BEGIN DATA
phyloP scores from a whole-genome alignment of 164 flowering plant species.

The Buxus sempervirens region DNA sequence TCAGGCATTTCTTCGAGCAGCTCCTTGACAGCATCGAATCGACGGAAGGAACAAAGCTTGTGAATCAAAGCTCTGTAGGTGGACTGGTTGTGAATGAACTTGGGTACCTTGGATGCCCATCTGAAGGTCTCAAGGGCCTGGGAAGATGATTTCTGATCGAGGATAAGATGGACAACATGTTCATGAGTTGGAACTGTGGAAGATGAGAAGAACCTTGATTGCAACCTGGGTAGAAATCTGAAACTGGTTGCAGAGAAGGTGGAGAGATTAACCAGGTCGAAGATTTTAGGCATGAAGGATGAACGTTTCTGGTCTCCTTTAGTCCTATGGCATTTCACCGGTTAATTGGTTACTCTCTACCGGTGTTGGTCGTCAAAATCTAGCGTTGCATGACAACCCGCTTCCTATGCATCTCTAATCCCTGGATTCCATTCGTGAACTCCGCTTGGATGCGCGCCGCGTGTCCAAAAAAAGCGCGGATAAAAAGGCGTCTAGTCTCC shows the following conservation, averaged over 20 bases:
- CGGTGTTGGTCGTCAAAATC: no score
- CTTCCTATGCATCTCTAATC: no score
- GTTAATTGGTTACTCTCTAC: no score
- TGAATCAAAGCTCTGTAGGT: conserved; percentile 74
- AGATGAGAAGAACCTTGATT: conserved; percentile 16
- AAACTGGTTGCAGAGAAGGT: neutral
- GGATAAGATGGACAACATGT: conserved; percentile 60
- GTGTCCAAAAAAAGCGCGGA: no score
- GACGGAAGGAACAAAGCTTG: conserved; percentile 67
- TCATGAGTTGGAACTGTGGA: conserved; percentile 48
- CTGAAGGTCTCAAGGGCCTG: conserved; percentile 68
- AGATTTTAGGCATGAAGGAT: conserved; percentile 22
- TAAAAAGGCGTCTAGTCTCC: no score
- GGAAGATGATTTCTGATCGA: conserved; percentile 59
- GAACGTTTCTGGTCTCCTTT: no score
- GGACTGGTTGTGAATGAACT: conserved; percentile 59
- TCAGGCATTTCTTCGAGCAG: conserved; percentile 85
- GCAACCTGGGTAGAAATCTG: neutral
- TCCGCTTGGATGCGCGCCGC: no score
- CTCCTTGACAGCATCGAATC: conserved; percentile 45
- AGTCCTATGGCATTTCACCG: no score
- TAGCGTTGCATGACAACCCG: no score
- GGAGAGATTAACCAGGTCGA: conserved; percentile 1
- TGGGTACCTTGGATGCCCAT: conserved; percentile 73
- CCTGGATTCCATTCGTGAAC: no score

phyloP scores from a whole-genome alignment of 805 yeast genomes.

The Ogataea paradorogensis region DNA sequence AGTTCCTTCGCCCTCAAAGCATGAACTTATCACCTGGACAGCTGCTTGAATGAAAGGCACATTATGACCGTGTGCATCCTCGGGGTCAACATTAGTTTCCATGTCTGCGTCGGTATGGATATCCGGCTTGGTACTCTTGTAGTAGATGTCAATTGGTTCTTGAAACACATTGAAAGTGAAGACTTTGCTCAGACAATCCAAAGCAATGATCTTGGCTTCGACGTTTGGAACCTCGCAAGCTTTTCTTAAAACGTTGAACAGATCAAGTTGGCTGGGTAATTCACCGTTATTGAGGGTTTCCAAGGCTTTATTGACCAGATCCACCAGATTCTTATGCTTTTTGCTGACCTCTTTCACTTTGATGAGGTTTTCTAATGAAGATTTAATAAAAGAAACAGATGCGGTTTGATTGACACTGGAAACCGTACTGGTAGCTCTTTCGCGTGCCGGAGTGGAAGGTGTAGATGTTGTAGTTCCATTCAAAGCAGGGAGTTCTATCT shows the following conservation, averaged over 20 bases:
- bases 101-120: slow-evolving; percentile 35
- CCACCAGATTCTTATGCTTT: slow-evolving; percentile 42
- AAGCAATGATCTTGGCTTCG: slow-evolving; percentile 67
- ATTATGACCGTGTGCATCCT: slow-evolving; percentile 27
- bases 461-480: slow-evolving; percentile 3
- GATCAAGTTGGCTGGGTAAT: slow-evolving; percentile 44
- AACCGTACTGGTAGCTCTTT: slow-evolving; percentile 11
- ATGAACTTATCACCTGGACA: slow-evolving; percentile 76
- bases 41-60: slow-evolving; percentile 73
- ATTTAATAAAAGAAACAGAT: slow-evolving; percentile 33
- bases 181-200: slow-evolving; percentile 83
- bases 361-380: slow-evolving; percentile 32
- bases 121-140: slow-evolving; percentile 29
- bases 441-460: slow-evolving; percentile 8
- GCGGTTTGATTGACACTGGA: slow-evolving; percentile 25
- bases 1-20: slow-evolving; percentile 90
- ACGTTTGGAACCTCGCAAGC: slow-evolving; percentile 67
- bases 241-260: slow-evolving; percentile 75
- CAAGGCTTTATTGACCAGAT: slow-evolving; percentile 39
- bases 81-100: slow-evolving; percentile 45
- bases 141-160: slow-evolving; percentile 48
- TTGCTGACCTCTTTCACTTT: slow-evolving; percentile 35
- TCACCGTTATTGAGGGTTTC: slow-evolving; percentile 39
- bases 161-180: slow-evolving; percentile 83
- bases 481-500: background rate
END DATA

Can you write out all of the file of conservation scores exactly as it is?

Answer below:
phyloP scores from a whole-genome alignment of 164 flowering plant species.

The Buxus sempervirens region DNA sequence TCAGGCATTTCTTCGAGCAGCTCCTTGACAGCATCGAATCGACGGAAGGAACAAAGCTTGTGAATCAAAGCTCTGTAGGTGGACTGGTTGTGAATGAACTTGGGTACCTTGGATGCCCATCTGAAGGTCTCAAGGGCCTGGGAAGATGATTTCTGATCGAGGATAAGATGGACAACATGTTCATGAGTTGGAACTGTGGAAGATGAGAAGAACCTTGATTGCAACCTGGGTAGAAATCTGAAACTGGTTGCAGAGAAGGTGGAGAGATTAACCAGGTCGAAGATTTTAGGCATGAAGGATGAACGTTTCTGGTCTCCTTTAGTCCTATGGCATTTCACCGGTTAATTGGTTACTCTCTACCGGTGTTGGTCGTCAAAATCTAGCGTTGCATGACAACCCGCTTCCTATGCATCTCTAATCCCTGGATTCCATTCGTGAACTCCGCTTGGATGCGCGCCGCGTGTCCAAAAAAAGCGCGGATAAAAAGGCGTCTAGTCTCC shows the following conservation, averaged over 20 bases:
- CGGTGTTGGTCGTCAAAATC: no score
- CTTCCTATGCATCTCTAATC: no score
- GTTAATTGGTTACTCTCTAC: no score
- TGAATCAAAGCTCTGTAGGT: conserved; percentile 74
- AGATGAGAAGAACCTTGATT: conserved; percentile 16
- AAACTGGTTGCAGAGAAGGT: neutral
- GGATAAGATGGACAACATGT: conserved; percentile 60
- GTGTCCAAAAAAAGCGCGGA: no score
- GACGGAAGGAACAAAGCTTG: conserved; percentile 67
- TCATGAGTTGGAACTGTGGA: conserved; percentile 48
- CTGAAGGTCTCAAGGGCCTG: conserved; percentile 68
- AGATTTTAGGCATGAAGGAT: conserved; percentile 22
- TAAAAAGGCGTCTAGTCTCC: no score
- GGAAGATGATTTCTGATCGA: conserved; percentile 59
- GAACGTTTCTGGTCTCCTTT: no score
- GGACTGGTTGTGAATGAACT: conserved; percentile 59
- TCAGGCATTTCTTCGAGCAG: conserved; percentile 85
- GCAACCTGGGTAGAAATCTG: neutral
- TCCGCTTGGATGCGCGCCGC: no score
- CTCCTTGACAGCATCGAATC: conserved; percentile 45
- AGTCCTATGGCATTTCACCG: no score
- TAGCGTTGCATGACAACCCG: no score
- GGAGAGATTAACCAGGTCGA: conserved; percentile 1
- TGGGTACCTTGGATGCCCAT: conserved; percentile 73
- CCTGGATTCCATTCGTGAAC: no score

phyloP scores from a whole-genome alignment of 805 yeast genomes.

The Ogataea paradorogensis region DNA sequence AGTTCCTTCGCCCTCAAAGCATGAACTTATCACCTGGACAGCTGCTTGAATGAAAGGCACATTATGACCGTGTGCATCCTCGGGGTCAACATTAGTTTCCATGTCTGCGTCGGTATGGATATCCGGCTTGGTACTCTTGTAGTAGATGTCAATTGGTTCTTGAAACACATTGAAAGTGAAGACTTTGCTCAGACAATCCAAAGCAATGATCTTGGCTTCGACGTTTGGAACCTCGCAAGCTTTTCTTAAAACGTTGAACAGATCAAGTTGGCTGGGTAATTCACCGTTATTGAGGGTTTCCAAGGCTTTATTGACCAGATCCACCAGATTCTTATGCTTTTTGCTGACCTCTTTCACTTTGATGAGGTTTTCTAATGAAGATTTAATAAAAGAAACAGATGCGGTTTGATTGACACTGGAAACCGTACTGGTAGCTCTTTCGCGTGCCGGAGTGGAAGGTGTAGATGTTGTAGTTCCATTCAAAGCAGGGAGTTCTATCT shows the following conservation, averaged over 20 bases:
- bases 101-120: slow-evolving; percentile 35
- CCACCAGATTCTTATGCTTT: slow-evolving; percentile 42
- AAGCAATGATCTTGGCTTCG: slow-evolving; percentile 67
- ATTATGACCGTGTGCATCCT: slow-evolving; percentile 27
- bases 461-480: slow-evolving; percentile 3
- GATCAAGTTGGCTGGGTAAT: slow-evolving; percentile 44
- AACCGTACTGGTAGCTCTTT: slow-evolving; percentile 11
- ATGAACTTATCACCTGGACA: slow-evolving; percentile 76
- bases 41-60: slow-evolving; percentile 73
- ATTTAATAAAAGAAACAGAT: slow-evolving; percentile 33
- bases 181-200: slow-evolving; percentile 83
- bases 361-380: slow-evolving; percentile 32
- bases 121-140: slow-evolving; percentile 29
- bases 441-460: slow-evolving; percentile 8
- GCGGTTTGATTGACACTGGA: slow-evolving; percentile 25
- bases 1-20: slow-evolving; percentile 90
- ACGTTTGGAACCTCGCAAGC: slow-evolving; percentile 67
- bases 241-260: slow-evolving; percentile 75
- CAAGGCTTTATTGACCAGAT: slow-evolving; percentile 39
- bases 81-100: slow-evolving; percentile 45
- bases 141-160: slow-evolving; percentile 48
- TTGCTGACCTCTTTCACTTT: slow-evolving; percentile 35
- TCACCGTTATTGAGGGTTTC: slow-evolving; percentile 39
- bases 161-180: slow-evolving; percentile 83
- bases 481-500: background rate